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Editorial: Science scores a bright light for Utah schools
This is an archived article that was published on sltrib.com in 2013, and information in the article may be outdated. It is provided only for personal research purposes and may not be reprinted.

It seems at times that gloom surrounds most reports on the status of public education in Utah. Graduation rates are significantly lower than the state once touted; the number of dropouts, especially among the growing Latino population, is alarmingly high.

And there are the perennial statistics that color the image of education in the Beehive State: largest class sizes and lowest per-pupil expenditure in the nation; underpaid teachers and a third of college freshmen needing remedial courses.

But last week, Utah's eighth-graders gave education watchers a reason to celebrate.

In a study that links U.S. standardized-test results with testing done internationally, Utah's middle-school students scored higher in science than students in all but five countries. And in math, Utah eighth-graders outperformed their peers in all but 10 countries and provinces.

The study looks at test results in 2011 in 38 countries and nine subnational entities, such as Canadian provinces.

Utah eighth-graders are in good company at the top of the rankings. Overall, they scored 547 in science, just three points below a "high" performance rank. The nations scoring higher were Singapore, Chinese Taipei, Republic of Korea, Japan and Finland.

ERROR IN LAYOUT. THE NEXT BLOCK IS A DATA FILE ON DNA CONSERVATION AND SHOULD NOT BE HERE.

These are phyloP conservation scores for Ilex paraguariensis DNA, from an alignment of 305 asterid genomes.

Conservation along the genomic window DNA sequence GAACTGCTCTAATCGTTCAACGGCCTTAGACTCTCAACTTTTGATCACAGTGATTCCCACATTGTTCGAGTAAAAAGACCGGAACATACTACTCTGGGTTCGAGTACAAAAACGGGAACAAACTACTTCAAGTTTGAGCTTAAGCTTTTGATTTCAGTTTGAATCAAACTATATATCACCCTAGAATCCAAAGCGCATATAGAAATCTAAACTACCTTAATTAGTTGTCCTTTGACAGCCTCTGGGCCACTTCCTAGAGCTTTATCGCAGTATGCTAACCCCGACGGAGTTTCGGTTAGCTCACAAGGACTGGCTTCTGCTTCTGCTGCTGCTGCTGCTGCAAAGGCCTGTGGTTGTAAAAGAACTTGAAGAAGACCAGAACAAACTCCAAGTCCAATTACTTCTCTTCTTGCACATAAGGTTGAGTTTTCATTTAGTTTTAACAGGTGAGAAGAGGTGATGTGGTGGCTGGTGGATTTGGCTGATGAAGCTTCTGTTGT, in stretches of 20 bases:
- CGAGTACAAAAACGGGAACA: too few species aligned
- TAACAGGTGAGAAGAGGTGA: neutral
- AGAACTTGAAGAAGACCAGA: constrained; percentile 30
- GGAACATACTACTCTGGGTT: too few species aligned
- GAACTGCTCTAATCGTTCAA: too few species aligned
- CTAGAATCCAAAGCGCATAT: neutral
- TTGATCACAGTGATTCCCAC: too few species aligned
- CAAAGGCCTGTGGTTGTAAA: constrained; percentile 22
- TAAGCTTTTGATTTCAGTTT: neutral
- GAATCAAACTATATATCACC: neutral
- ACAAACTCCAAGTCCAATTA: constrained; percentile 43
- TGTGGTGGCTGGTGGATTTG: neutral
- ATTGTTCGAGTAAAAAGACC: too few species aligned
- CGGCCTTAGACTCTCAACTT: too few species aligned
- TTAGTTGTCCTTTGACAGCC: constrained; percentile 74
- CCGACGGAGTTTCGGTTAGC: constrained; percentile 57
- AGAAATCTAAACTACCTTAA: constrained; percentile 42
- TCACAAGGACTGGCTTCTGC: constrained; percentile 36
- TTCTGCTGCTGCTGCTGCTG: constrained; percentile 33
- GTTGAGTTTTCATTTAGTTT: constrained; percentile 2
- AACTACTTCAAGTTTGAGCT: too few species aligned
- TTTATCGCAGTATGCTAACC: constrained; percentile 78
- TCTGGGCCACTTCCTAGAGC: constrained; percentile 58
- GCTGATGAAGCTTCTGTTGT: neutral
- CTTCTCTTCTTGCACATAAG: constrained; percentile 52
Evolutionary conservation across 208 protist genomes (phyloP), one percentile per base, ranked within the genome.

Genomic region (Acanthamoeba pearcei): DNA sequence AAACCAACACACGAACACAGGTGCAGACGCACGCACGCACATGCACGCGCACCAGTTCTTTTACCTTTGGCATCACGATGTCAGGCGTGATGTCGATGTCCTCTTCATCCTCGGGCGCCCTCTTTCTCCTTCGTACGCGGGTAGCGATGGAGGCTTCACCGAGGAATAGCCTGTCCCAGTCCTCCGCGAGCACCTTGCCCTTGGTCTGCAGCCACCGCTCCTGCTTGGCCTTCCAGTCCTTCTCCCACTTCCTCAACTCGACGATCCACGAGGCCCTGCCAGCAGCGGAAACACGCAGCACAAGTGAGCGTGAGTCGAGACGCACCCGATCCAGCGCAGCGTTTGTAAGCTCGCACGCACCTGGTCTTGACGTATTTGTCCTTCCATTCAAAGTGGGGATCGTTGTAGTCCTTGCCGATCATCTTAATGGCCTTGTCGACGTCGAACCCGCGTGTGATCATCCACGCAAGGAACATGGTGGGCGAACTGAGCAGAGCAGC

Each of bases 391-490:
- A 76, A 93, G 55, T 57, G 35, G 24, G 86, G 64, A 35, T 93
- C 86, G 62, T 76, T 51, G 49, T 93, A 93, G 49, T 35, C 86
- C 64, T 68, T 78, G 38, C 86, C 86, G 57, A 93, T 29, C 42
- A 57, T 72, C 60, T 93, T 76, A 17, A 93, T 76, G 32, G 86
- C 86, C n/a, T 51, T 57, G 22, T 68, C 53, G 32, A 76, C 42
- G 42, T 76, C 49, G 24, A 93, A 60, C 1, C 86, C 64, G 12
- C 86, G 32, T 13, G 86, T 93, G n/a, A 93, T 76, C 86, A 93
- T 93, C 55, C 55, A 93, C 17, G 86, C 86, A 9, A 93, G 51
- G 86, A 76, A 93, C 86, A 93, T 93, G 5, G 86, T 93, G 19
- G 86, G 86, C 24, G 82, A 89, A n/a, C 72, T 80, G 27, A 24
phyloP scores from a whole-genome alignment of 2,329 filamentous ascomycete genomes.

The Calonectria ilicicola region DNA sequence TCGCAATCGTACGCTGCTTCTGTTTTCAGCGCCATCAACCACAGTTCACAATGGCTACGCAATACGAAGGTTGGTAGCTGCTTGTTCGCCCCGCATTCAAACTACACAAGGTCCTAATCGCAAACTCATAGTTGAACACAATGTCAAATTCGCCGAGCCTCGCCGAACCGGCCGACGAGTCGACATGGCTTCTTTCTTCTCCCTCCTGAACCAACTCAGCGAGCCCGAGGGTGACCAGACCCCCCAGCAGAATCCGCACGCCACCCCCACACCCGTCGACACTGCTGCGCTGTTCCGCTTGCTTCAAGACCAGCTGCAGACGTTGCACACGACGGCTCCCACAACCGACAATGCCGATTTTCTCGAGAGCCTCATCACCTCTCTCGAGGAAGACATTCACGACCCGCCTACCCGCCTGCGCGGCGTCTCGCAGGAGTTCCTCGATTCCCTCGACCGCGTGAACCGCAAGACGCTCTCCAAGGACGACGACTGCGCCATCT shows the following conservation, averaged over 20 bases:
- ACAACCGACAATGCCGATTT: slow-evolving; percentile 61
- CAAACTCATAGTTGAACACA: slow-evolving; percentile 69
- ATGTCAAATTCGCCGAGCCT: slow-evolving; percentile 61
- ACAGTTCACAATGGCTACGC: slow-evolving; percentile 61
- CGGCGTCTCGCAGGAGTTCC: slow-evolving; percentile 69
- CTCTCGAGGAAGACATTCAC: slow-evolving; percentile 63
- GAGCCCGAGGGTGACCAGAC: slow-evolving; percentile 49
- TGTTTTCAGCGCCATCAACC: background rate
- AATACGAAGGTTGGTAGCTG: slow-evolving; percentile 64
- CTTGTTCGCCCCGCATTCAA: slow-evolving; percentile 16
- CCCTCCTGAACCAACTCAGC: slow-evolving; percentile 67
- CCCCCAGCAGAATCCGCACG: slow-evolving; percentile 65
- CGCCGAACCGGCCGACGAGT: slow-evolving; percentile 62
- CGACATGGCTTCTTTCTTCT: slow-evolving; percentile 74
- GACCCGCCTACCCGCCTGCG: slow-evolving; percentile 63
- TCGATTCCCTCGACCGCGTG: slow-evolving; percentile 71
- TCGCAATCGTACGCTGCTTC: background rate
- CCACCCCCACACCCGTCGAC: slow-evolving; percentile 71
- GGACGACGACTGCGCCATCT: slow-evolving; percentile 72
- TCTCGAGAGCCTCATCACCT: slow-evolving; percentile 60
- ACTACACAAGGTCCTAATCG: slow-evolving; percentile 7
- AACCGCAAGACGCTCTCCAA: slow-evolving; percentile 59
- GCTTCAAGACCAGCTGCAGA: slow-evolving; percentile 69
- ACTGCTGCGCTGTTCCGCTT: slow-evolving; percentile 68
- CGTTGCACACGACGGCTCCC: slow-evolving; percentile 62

Utah students' scores were statistically about the same as Finland's and the scores of students in Alberta, Canada; Russian Federation; and Slovenia. They shared the ranking with students in eight states — Alaska, Iowa, Minnesota, New Jersey, Ohio, South Dakota, Wisconsin and Wyoming and Department of Defense schools.

Utah students' scores in math were 10 points above the international average of 500. The 10 countries and provinces where students outperformed Utahns on math tests were Republic of Korea; Singapore; Chinese Taipei; Hong Kong; Japan; Russian Federation; Quebec, Canada; Israel, Finland and Ontario, Canada.

Utah students must compete for jobs in a global marketplace, so favorable comparisons to student achievement in other countries is important.

And, when many of the most lucrative jobs are in technology and engineering, a top-notch education in science and math is vital. Students now in middle school will deal with future global challenges including climate change and accompanying droughts, wildfires and extreme weather; health and medicine; and population increase.

Utah children should be ready, along with their peers in other countries, to take on those challenges.

Utah students excel in vital subjects
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